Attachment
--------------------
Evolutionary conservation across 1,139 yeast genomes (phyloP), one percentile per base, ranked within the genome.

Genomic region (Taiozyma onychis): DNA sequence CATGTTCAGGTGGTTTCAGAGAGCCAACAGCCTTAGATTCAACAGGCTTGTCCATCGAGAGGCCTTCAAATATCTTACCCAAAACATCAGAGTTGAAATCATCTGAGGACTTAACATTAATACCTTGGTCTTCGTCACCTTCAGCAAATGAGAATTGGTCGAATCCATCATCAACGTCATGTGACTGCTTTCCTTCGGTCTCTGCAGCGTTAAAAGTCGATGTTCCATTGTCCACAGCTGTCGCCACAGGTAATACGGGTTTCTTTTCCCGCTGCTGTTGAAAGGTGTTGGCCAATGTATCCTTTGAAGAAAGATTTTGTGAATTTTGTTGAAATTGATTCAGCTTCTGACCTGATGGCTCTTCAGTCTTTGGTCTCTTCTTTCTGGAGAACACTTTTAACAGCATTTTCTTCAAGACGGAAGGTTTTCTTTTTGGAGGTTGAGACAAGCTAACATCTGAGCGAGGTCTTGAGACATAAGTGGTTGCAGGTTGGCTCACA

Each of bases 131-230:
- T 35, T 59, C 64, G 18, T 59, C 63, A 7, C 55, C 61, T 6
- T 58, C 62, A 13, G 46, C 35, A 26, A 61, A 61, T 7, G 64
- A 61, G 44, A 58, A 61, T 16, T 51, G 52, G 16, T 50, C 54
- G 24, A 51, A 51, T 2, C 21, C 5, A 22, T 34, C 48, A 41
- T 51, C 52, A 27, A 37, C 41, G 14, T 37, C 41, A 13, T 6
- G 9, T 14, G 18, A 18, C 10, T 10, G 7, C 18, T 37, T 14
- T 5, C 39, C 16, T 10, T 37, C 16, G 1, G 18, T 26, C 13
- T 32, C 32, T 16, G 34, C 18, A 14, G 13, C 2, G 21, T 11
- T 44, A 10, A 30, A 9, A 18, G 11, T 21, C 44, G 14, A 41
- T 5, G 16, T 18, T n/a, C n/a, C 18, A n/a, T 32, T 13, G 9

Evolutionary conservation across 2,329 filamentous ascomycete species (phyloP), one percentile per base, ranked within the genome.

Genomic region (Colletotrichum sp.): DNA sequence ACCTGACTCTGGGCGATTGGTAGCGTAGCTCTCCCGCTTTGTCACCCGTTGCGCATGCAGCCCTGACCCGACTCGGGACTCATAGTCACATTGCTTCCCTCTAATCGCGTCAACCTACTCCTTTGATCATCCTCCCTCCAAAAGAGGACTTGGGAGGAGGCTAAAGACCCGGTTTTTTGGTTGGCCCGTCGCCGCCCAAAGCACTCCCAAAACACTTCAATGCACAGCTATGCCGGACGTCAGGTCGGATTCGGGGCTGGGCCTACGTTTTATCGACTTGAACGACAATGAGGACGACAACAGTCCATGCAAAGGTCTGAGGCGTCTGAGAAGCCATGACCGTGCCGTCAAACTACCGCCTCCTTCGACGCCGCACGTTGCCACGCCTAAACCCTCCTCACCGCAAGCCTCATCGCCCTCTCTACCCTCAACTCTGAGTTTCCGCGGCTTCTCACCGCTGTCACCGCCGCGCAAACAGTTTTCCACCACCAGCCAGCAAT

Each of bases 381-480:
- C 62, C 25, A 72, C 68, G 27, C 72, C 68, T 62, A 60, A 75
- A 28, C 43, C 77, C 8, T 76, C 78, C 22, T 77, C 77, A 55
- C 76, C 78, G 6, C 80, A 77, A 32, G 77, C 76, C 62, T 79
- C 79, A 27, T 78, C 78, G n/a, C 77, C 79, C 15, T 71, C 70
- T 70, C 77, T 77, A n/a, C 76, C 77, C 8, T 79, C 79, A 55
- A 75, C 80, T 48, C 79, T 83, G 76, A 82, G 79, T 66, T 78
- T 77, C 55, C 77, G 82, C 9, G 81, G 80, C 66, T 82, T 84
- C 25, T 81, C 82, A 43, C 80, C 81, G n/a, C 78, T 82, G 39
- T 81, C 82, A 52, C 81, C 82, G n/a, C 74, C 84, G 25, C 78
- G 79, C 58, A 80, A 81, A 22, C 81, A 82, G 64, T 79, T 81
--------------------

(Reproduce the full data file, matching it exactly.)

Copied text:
Evolutionary conservation across 1,139 yeast genomes (phyloP), one percentile per base, ranked within the genome.

Genomic region (Taiozyma onychis): DNA sequence CATGTTCAGGTGGTTTCAGAGAGCCAACAGCCTTAGATTCAACAGGCTTGTCCATCGAGAGGCCTTCAAATATCTTACCCAAAACATCAGAGTTGAAATCATCTGAGGACTTAACATTAATACCTTGGTCTTCGTCACCTTCAGCAAATGAGAATTGGTCGAATCCATCATCAACGTCATGTGACTGCTTTCCTTCGGTCTCTGCAGCGTTAAAAGTCGATGTTCCATTGTCCACAGCTGTCGCCACAGGTAATACGGGTTTCTTTTCCCGCTGCTGTTGAAAGGTGTTGGCCAATGTATCCTTTGAAGAAAGATTTTGTGAATTTTGTTGAAATTGATTCAGCTTCTGACCTGATGGCTCTTCAGTCTTTGGTCTCTTCTTTCTGGAGAACACTTTTAACAGCATTTTCTTCAAGACGGAAGGTTTTCTTTTTGGAGGTTGAGACAAGCTAACATCTGAGCGAGGTCTTGAGACATAAGTGGTTGCAGGTTGGCTCACA

Each of bases 131-230:
- T 35, T 59, C 64, G 18, T 59, C 63, A 7, C 55, C 61, T 6
- T 58, C 62, A 13, G 46, C 35, A 26, A 61, A 61, T 7, G 64
- A 61, G 44, A 58, A 61, T 16, T 51, G 52, G 16, T 50, C 54
- G 24, A 51, A 51, T 2, C 21, C 5, A 22, T 34, C 48, A 41
- T 51, C 52, A 27, A 37, C 41, G 14, T 37, C 41, A 13, T 6
- G 9, T 14, G 18, A 18, C 10, T 10, G 7, C 18, T 37, T 14
- T 5, C 39, C 16, T 10, T 37, C 16, G 1, G 18, T 26, C 13
- T 32, C 32, T 16, G 34, C 18, A 14, G 13, C 2, G 21, T 11
- T 44, A 10, A 30, A 9, A 18, G 11, T 21, C 44, G 14, A 41
- T 5, G 16, T 18, T n/a, C n/a, C 18, A n/a, T 32, T 13, G 9

Evolutionary conservation across 2,329 filamentous ascomycete species (phyloP), one percentile per base, ranked within the genome.

Genomic region (Colletotrichum sp.): DNA sequence ACCTGACTCTGGGCGATTGGTAGCGTAGCTCTCCCGCTTTGTCACCCGTTGCGCATGCAGCCCTGACCCGACTCGGGACTCATAGTCACATTGCTTCCCTCTAATCGCGTCAACCTACTCCTTTGATCATCCTCCCTCCAAAAGAGGACTTGGGAGGAGGCTAAAGACCCGGTTTTTTGGTTGGCCCGTCGCCGCCCAAAGCACTCCCAAAACACTTCAATGCACAGCTATGCCGGACGTCAGGTCGGATTCGGGGCTGGGCCTACGTTTTATCGACTTGAACGACAATGAGGACGACAACAGTCCATGCAAAGGTCTGAGGCGTCTGAGAAGCCATGACCGTGCCGTCAAACTACCGCCTCCTTCGACGCCGCACGTTGCCACGCCTAAACCCTCCTCACCGCAAGCCTCATCGCCCTCTCTACCCTCAACTCTGAGTTTCCGCGGCTTCTCACCGCTGTCACCGCCGCGCAAACAGTTTTCCACCACCAGCCAGCAAT

Each of bases 381-480:
- C 62, C 25, A 72, C 68, G 27, C 72, C 68, T 62, A 60, A 75
- A 28, C 43, C 77, C 8, T 76, C 78, C 22, T 77, C 77, A 55
- C 76, C 78, G 6, C 80, A 77, A 32, G 77, C 76, C 62, T 79
- C 79, A 27, T 78, C 78, G n/a, C 77, C 79, C 15, T 71, C 70
- T 70, C 77, T 77, A n/a, C 76, C 77, C 8, T 79, C 79, A 55
- A 75, C 80, T 48, C 79, T 83, G 76, A 82, G 79, T 66, T 78
- T 77, C 55, C 77, G 82, C 9, G 81, G 80, C 66, T 82, T 84
- C 25, T 81, C 82, A 43, C 80, C 81, G n/a, C 78, T 82, G 39
- T 81, C 82, A 52, C 81, C 82, G n/a, C 74, C 84, G 25, C 78
- G 79, C 58, A 80, A 81, A 22, C 81, A 82, G 64, T 79, T 81